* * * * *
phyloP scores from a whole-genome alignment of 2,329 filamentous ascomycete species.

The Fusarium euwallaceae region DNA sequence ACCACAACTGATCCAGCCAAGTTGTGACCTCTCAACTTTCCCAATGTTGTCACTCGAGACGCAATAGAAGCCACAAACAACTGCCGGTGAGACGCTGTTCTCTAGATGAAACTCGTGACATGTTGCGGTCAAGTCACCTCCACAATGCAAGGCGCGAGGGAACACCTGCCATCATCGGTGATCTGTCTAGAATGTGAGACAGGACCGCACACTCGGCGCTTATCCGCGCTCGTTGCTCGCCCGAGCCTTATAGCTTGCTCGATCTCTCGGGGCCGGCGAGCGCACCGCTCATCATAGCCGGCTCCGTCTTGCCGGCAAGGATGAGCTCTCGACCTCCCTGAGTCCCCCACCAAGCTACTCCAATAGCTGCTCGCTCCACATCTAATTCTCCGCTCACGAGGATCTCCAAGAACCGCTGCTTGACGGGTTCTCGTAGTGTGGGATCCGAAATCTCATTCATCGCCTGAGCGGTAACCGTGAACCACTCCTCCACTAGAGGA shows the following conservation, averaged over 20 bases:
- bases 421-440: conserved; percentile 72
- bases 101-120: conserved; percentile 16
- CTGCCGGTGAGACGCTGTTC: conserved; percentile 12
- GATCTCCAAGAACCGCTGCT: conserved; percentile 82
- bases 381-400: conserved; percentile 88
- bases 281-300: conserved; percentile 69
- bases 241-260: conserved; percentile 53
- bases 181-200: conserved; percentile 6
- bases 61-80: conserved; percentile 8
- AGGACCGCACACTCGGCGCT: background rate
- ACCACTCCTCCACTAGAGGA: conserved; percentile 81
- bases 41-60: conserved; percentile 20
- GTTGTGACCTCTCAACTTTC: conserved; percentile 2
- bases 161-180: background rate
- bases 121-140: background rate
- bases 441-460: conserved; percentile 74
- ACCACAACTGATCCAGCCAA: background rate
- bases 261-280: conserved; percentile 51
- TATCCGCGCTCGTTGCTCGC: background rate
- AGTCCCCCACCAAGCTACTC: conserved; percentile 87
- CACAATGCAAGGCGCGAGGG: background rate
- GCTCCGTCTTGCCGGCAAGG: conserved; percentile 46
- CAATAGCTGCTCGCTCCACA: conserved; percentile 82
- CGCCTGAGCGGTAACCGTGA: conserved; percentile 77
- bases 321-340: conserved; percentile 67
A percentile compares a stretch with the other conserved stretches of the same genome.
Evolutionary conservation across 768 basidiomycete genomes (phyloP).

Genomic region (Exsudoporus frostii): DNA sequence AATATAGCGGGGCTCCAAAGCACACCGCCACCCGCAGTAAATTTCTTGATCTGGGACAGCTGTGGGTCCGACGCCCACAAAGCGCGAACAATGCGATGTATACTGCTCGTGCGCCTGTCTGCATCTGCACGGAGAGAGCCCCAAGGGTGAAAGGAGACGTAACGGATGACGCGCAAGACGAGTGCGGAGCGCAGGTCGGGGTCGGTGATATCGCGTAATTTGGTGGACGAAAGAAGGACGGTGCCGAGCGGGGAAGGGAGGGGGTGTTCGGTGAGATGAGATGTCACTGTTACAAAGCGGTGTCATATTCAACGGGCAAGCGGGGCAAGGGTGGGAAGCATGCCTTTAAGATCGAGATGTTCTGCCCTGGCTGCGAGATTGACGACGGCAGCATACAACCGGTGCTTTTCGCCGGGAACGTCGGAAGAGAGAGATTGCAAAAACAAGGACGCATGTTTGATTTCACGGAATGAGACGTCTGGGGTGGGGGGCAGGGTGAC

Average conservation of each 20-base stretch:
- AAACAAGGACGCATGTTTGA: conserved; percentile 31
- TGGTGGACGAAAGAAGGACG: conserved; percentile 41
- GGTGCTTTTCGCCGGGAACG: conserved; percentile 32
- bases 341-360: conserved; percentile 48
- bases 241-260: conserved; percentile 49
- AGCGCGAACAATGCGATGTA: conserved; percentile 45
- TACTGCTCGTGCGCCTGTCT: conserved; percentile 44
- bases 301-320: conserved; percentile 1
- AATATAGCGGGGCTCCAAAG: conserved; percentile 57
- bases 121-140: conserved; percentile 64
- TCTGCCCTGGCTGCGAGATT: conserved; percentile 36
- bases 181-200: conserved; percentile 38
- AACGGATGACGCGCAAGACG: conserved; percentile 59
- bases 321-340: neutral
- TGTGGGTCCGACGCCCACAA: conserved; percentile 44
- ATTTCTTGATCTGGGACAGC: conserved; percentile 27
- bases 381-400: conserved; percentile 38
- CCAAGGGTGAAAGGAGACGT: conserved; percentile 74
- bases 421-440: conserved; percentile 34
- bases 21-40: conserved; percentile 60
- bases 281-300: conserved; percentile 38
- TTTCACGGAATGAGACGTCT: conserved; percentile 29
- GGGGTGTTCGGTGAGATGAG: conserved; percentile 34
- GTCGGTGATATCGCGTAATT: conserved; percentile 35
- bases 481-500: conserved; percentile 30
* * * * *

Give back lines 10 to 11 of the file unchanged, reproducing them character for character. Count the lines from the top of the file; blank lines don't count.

- bases 181-200: conserved; percentile 6
- bases 61-80: conserved; percentile 8